Convergence of \(\int_{1}^{\infty} \mathrm{e}^{-x} x^{p} \mathrm{d} x\)

The question for what values of \(p\) does the improper integral
\begin{equation}
\int\limits_{1}^{\infty} \mathrm{e}^{-x} x^{p} \mathrm{d} x
\end{equation}
converge was asked at Mathematics Stack Exchange.

My solution was to note that this integral can be expressed in terms of the upper incomplete Gamma function
\begin{equation}
\Gamma(a,x) = \int\limits_{x}^{\infty} \mathrm{e}^{-z} z^{a-1} \mathrm{d} z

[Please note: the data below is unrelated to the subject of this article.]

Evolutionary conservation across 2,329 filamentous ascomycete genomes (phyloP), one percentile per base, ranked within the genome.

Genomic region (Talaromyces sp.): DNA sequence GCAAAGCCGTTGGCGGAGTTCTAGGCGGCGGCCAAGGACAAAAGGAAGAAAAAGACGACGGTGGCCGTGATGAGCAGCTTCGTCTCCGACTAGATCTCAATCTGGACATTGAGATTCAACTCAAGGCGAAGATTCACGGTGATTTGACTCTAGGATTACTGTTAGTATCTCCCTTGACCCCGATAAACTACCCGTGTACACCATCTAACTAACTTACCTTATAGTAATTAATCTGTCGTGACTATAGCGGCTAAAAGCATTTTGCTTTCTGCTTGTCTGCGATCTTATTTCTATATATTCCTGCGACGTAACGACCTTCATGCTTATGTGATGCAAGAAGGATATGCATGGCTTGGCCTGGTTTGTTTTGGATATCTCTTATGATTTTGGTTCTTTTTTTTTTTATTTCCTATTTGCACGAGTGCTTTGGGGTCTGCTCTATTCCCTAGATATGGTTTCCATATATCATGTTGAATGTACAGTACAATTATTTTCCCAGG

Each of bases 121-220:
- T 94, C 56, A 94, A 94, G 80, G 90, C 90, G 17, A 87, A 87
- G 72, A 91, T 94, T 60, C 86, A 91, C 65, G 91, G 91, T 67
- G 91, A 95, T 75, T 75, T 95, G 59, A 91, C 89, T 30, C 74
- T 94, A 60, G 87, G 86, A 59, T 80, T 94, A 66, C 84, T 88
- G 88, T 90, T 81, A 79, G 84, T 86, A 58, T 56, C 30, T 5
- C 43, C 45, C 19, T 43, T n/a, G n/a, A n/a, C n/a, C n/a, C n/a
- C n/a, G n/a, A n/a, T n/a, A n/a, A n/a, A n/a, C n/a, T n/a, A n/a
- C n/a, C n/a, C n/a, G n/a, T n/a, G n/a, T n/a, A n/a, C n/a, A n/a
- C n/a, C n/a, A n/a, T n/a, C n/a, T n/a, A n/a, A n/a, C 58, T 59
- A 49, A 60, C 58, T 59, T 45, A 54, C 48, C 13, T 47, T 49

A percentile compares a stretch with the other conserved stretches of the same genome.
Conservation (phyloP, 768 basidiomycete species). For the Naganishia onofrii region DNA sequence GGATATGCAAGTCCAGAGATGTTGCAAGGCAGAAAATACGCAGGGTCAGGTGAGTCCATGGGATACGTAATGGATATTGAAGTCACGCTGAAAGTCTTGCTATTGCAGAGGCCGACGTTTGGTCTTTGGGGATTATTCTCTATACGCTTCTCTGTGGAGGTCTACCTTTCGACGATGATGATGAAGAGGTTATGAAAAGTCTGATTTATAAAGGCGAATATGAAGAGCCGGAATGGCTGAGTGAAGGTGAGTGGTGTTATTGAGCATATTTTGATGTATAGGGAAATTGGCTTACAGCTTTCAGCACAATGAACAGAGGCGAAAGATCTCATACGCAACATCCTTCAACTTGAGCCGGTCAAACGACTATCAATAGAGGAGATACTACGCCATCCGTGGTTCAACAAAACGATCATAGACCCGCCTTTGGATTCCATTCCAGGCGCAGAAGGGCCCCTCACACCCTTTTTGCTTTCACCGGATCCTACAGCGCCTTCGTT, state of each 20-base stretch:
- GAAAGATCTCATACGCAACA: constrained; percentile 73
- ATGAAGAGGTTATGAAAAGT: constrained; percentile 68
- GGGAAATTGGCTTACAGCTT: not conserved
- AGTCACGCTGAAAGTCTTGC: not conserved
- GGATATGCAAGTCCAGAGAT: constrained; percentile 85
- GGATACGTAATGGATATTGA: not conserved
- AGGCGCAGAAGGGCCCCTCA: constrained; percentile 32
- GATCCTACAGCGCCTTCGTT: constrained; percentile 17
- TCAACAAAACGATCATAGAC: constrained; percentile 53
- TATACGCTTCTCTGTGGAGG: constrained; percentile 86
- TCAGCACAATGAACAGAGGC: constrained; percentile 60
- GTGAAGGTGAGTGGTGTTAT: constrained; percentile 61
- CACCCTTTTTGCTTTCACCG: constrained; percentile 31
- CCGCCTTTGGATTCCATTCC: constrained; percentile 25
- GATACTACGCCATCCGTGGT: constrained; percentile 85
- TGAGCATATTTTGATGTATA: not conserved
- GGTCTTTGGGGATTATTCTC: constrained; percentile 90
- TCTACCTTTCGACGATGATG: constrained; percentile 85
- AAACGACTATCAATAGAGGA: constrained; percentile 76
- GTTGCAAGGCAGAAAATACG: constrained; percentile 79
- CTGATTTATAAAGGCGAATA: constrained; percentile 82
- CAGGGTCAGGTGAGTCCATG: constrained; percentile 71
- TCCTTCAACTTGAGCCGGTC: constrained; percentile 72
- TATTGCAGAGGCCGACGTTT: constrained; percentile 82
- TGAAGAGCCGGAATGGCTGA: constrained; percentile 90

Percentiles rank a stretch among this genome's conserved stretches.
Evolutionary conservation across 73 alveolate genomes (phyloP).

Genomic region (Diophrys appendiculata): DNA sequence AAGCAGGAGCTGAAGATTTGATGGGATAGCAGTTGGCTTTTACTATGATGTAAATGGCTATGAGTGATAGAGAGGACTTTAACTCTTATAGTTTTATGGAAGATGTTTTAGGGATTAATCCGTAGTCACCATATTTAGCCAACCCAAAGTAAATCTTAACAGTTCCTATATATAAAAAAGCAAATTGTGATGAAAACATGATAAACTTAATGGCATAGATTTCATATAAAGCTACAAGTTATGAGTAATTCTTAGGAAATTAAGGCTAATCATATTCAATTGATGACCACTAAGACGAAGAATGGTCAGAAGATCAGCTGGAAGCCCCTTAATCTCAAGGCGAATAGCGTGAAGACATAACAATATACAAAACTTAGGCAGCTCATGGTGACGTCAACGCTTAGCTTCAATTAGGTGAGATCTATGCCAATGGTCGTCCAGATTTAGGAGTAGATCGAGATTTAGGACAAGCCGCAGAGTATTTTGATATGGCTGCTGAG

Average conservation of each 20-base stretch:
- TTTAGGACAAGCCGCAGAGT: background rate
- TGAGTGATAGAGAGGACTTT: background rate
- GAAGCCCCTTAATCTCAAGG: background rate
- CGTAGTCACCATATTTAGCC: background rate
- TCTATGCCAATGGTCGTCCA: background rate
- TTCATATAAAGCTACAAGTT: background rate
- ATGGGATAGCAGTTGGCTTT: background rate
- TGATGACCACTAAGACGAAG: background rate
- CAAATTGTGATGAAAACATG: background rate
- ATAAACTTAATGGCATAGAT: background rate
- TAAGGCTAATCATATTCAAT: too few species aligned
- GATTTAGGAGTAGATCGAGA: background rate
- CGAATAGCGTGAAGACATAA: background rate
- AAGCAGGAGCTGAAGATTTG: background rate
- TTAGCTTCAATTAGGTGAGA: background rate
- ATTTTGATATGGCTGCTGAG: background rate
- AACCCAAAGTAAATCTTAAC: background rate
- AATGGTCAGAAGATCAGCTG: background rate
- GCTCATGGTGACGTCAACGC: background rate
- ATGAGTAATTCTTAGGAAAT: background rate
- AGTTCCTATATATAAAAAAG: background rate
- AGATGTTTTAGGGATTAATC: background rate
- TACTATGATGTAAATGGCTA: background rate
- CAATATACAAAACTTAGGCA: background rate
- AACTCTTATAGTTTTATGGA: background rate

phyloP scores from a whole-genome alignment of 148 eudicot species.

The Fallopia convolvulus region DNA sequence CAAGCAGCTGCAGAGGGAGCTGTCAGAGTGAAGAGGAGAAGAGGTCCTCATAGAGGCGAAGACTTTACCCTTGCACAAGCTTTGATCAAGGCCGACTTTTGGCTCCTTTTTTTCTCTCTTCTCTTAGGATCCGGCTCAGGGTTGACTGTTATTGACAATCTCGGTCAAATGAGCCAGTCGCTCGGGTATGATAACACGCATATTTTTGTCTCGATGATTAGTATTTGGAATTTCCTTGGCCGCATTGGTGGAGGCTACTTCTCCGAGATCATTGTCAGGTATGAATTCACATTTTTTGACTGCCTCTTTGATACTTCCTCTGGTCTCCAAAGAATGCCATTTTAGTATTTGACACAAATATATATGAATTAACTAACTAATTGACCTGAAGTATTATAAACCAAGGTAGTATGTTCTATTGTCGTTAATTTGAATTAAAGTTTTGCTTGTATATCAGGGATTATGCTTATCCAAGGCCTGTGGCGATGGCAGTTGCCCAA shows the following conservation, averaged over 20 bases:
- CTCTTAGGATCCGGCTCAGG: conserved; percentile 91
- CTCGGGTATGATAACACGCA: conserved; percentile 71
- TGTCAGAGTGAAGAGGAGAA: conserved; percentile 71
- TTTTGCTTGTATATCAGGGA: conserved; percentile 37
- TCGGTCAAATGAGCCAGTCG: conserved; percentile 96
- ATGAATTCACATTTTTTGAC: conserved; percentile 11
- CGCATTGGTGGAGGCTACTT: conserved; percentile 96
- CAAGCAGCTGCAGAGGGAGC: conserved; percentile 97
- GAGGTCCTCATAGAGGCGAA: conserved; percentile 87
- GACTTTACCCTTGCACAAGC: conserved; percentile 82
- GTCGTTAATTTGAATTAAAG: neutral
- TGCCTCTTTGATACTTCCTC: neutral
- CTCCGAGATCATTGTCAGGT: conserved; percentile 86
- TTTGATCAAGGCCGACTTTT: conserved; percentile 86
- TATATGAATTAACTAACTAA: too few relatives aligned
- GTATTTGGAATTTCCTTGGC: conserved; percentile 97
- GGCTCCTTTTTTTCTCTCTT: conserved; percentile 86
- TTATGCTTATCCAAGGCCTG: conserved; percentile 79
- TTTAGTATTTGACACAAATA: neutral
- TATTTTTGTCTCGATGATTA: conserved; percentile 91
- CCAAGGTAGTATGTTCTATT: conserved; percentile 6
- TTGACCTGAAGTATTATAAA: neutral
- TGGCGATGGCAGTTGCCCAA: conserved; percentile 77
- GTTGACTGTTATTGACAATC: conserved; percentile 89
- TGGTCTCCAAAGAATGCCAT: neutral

\end{equation}
Thus
\begin{equation}
\int\limits_{1}^{\infty} \mathrm{e}^{-x} x^{p} \mathrm{d} x = \Gamma(1+p,1)
\end{equation}
As noted here, the upper incomplete Gamma function, \(\Gamma(a,x)\) is an entire
function for all \(a\) when \(x \ne 0\). Thus the integral converges for all values
of \(p\).

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